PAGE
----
As the focus of modern warfare shifts from conventional military campaigns to clandestine, targeted strikes, the U.S. military has increasingly come to rely on covert operatives employed by U.S. Special Operations Command, according to a new report.
When an elite team of Navy SEALs swooped into Osama bin Laden's compound and ended a decade long hunt for the al Qaeda leader, it gave the American public a brief glimpse into the shrouded world of special operations. After a wave of articles about the infamous Naval Special Warfare Development Group, or SEAL Team Six, interest receded.
The raid grabbed headlines for its target, but it was hardly unprecedented: SEAL Team Six represents a tiny proportion of the small but growing army of Special Operations commandoes regularly carrying out missions in foreign countries, according to a report in Salon by Nick Turse. By the end of the year, Special Operations forces could be active in 120 different countries; on any given day, they are deployed in around 70.
"We do a lot of traveling -- a lot more than Afghanistan or Iraq," U.S. Special Operations Command Spokesman Colonel Tim Nye said.
Special Operations Command personnel now employs almost 60,000 people, up from about 37,000 in the early 1990's, and it has seen its budget increase from $2.3 billion to $9.8 billion in the wake of Sept. 11, 2001. That reflects the extent to which counter-terrorism relies on assassinations and on the targeted drone strikes that the Obama administration has aggressively employed in Afghanistan, Pakistan and now Yemen and Somalia. It also parallels a drive to train troops around the world in counter-terrorism techniques.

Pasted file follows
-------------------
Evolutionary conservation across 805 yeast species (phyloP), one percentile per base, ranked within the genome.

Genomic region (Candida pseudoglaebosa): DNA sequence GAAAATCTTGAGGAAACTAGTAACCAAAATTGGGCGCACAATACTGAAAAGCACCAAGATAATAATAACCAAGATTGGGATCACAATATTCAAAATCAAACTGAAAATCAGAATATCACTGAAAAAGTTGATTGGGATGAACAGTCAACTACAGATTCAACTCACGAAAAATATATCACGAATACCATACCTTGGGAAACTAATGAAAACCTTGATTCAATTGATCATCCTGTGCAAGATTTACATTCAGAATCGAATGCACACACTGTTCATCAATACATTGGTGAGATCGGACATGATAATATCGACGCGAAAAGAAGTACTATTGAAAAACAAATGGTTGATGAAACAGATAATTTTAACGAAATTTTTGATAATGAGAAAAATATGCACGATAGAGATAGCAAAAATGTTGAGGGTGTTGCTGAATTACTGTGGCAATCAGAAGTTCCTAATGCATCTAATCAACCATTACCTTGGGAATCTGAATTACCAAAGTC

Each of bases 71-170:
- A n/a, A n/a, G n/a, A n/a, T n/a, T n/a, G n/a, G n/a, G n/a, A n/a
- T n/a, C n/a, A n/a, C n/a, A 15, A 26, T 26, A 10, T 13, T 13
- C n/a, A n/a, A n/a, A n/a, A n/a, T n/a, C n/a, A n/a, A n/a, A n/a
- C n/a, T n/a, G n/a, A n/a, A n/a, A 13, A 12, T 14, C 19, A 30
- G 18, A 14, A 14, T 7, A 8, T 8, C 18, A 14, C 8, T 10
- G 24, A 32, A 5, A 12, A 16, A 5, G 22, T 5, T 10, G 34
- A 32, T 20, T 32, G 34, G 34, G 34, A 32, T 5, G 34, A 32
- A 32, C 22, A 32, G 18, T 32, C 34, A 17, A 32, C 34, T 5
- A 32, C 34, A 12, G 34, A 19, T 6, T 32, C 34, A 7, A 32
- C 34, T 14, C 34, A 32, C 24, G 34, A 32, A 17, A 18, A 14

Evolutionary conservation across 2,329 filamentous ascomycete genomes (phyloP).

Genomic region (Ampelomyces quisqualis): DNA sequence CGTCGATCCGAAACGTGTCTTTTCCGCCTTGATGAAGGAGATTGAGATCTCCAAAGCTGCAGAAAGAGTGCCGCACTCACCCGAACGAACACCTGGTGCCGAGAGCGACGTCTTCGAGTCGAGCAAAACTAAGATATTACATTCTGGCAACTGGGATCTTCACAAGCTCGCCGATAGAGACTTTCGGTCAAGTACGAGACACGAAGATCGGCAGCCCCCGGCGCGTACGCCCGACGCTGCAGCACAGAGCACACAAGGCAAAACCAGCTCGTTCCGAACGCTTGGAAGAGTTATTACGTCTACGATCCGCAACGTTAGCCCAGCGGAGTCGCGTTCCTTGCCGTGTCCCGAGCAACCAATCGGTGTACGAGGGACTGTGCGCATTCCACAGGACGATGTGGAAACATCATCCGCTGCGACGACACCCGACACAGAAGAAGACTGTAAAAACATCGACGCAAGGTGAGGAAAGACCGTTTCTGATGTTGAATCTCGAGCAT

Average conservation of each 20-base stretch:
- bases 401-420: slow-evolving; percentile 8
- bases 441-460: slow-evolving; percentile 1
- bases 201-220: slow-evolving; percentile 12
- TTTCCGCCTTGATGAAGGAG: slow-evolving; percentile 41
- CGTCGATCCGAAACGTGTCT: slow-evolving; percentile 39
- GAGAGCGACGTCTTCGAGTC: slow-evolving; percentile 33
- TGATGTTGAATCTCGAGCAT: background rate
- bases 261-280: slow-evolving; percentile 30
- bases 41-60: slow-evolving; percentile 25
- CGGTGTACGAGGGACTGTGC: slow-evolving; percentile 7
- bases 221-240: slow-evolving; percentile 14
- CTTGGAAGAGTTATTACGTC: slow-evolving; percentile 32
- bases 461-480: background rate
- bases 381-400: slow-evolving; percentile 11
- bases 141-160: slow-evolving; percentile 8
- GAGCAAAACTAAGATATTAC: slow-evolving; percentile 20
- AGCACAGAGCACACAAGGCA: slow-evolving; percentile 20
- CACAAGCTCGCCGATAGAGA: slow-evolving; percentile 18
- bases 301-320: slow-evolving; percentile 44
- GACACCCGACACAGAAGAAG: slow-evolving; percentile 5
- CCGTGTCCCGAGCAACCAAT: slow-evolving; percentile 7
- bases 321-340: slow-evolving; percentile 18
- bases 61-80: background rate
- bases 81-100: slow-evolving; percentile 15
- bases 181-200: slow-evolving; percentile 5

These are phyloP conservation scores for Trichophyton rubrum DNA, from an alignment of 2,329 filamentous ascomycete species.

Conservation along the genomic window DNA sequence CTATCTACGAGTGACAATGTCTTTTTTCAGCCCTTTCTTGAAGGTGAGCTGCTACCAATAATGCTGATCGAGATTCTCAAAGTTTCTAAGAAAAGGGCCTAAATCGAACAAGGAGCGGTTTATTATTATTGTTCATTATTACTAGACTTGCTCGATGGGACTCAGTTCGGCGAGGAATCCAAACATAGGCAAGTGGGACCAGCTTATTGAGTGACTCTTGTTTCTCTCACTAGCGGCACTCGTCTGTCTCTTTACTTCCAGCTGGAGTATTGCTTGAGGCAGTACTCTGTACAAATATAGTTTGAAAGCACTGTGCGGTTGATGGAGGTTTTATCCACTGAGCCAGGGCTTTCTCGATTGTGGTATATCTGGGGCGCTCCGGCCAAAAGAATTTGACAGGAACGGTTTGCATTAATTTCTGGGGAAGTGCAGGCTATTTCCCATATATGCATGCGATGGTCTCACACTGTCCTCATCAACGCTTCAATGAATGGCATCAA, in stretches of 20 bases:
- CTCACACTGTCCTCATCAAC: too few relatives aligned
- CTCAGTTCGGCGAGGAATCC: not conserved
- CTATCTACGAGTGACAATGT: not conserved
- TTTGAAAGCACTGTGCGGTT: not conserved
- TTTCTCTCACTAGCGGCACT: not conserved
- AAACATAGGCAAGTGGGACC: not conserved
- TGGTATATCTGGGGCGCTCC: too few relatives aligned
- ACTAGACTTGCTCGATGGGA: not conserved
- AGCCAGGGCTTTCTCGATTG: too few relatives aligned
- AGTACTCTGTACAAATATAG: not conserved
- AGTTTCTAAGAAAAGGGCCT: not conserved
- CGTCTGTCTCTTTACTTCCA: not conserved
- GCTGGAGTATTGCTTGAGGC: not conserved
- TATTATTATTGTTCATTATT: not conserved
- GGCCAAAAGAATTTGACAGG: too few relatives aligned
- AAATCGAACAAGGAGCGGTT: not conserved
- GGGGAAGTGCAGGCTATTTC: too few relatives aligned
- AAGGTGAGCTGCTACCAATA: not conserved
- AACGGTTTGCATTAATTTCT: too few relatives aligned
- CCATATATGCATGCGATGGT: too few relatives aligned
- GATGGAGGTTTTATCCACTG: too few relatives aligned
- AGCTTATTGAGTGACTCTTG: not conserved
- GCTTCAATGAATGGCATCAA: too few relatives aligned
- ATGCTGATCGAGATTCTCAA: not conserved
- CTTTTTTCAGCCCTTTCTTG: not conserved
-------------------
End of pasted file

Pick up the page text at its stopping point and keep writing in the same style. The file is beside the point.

There are many different forces operating under the auspices of Special Operations Command, including the SEALs and the Army's Green Berets, but Joint Special Operations Command has taken a leading role in hunting suspected terrorists. John Nagl, a past counterinsurgency adviser to former commander of U.S. forces and soon-to-be CIA Director David Petraeus, called the Joint Special Operations Command "an almost industrial-scale counter-terrorism killing machine."
As American troops depart from Iraq and Afghanistan, such forces are likely to take on an augmented role while the secretive nature of their missions largely shields them from scrutiny.